Its a pet peeve of mine when some groomers squeeze the glands on every dog that comes in the door. If some one squeezed my dogs glands I would be ticked off and really upset. If your going to squeeze it should be only on the request of the owner...and then don't start squeezing the life out of the dog, just give a gentle squeeze so you don't build up scar tissue and create a problem.

The groomer I work for has been grooming for almost 30 years. She started out by first working as an obedience instructor, handler etc. She then went to grooming school. She then went on to work for an established groomer whom she learned ALOT of wonderful techniques from. She then moved to Ottawa and worked for a grooming facility up there, they also competed in grooming competitions. They had my boss get her National certified master groomer in all groups then they encouraged her to compete...she did really well in competitions and competed from New York to Toronto. She also started going to seminars to learn "new" things. You always want to be learning and growing your knowledge...you can never know enough. She has now been set up her in my neck of the woods for the past 15 years. She still goes to seminars all over Canada and the States...a lot of groomers feel as though they get to a safe level of knowledge then stop learning new things.
The groomer I work for also does many show trims. The only problem with doing show trims, if the dog is dumped the owner will blame the groomer :lol: on the other hand if the dog is winning you are a grooming goddess. :lol:

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I just finished grooming school and I am very happy with the one I chose. It was a small school with a maximum of 3 students at a time.
What I liked about the school was that I learnt quality grooming not quantity grooming. We learnt the most modern techniques that are healthy for both the dog and the groomer and more efficient for the groomer. My school offered student grooming to customers at a discounted rate, many schools don

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[quote name='AllAmericanPUP']this is where I am thinking about going.
any thoughts on this school?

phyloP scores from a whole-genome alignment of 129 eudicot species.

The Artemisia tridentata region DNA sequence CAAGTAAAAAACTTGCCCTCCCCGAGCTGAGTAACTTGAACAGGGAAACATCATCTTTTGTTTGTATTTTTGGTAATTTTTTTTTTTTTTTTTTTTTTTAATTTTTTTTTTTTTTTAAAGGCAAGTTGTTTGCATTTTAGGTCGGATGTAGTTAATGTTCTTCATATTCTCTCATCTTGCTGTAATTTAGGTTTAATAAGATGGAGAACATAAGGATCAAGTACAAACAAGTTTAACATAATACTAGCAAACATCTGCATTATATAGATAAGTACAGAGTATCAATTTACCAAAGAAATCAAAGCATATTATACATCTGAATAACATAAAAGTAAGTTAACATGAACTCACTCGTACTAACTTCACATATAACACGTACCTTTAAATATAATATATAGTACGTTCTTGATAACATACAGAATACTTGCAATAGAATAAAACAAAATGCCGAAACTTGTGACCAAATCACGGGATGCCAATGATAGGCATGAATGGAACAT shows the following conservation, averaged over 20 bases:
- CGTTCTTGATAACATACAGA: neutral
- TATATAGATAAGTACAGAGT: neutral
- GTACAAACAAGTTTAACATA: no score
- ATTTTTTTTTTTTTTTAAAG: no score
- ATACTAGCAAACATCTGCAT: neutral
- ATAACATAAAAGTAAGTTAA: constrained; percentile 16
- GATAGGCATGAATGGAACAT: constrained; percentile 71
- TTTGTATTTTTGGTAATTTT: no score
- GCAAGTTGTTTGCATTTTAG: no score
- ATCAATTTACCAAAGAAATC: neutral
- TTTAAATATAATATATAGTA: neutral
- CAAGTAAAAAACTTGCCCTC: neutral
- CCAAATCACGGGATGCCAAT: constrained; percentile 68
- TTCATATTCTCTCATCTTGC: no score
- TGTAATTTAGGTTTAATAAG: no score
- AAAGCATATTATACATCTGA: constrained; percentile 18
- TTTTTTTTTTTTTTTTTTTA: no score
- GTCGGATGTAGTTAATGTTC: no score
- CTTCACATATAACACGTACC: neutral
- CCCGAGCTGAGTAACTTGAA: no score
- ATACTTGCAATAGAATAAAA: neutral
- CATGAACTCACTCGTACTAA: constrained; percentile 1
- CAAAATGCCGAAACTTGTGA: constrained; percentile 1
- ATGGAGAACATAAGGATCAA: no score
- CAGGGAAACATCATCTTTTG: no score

[url]http://www.academyofdoggrooming.com[/url][/quote]

not sure if it really matters to whether or not you should go to the school, but...

I just looked on the pics page, one thing that bothered me is that they have cats on a neck noose on the tables. At my work, we use a lead to make a harness that goes around the chest and under the stomach, much safer for a cat.

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I can only say ditto ditto ditto to most of what Cassie, ShatteringGlass & Junebugz had to say.

About this school... I'm not at all familiar with it, but I did browse the site. A few things kind of raised my hackles, so I'll mention them and maybe you can check it out. I mean, it may be an A-OK school, but I have a very inquiring mind... especially now that I kind of know what to look for. You don't often gain that insight until, well, after you've spent all that money.

First of all, I don't like their Terrier grooming at all. While I admit that my monitor is wonky, I kind of played around with it to try to view the photos and the Terriers just don't look "correct." It's hard to tell about the Poodles since they don't show the profiles. All the Poodles I see are sitting down. Hard to tell about their Poodle grooming without being able to see a profile. Granted, they aren't grooming show dogs, but IMO for the money they're asking, you would hope to learn proper breed trims and profiles.

This also concerns me (taken from the "about us" section of their website):
[quote]Most of our instructors have over 20 years of experience in the field as professional groomers, grooming shop owners and as breeders. Our staff is also comprised of master certified groomers.[/quote]
First, it mentions their experience as "breeders," but I don't know if that necessarily means they were also exhibitors involved in showing. It's GREAT to find people who are breeders/exhibitors to teach grooming because no one knows proper breed grooming better than them. However, anyone can be a "breeder." I think I'd ask about it.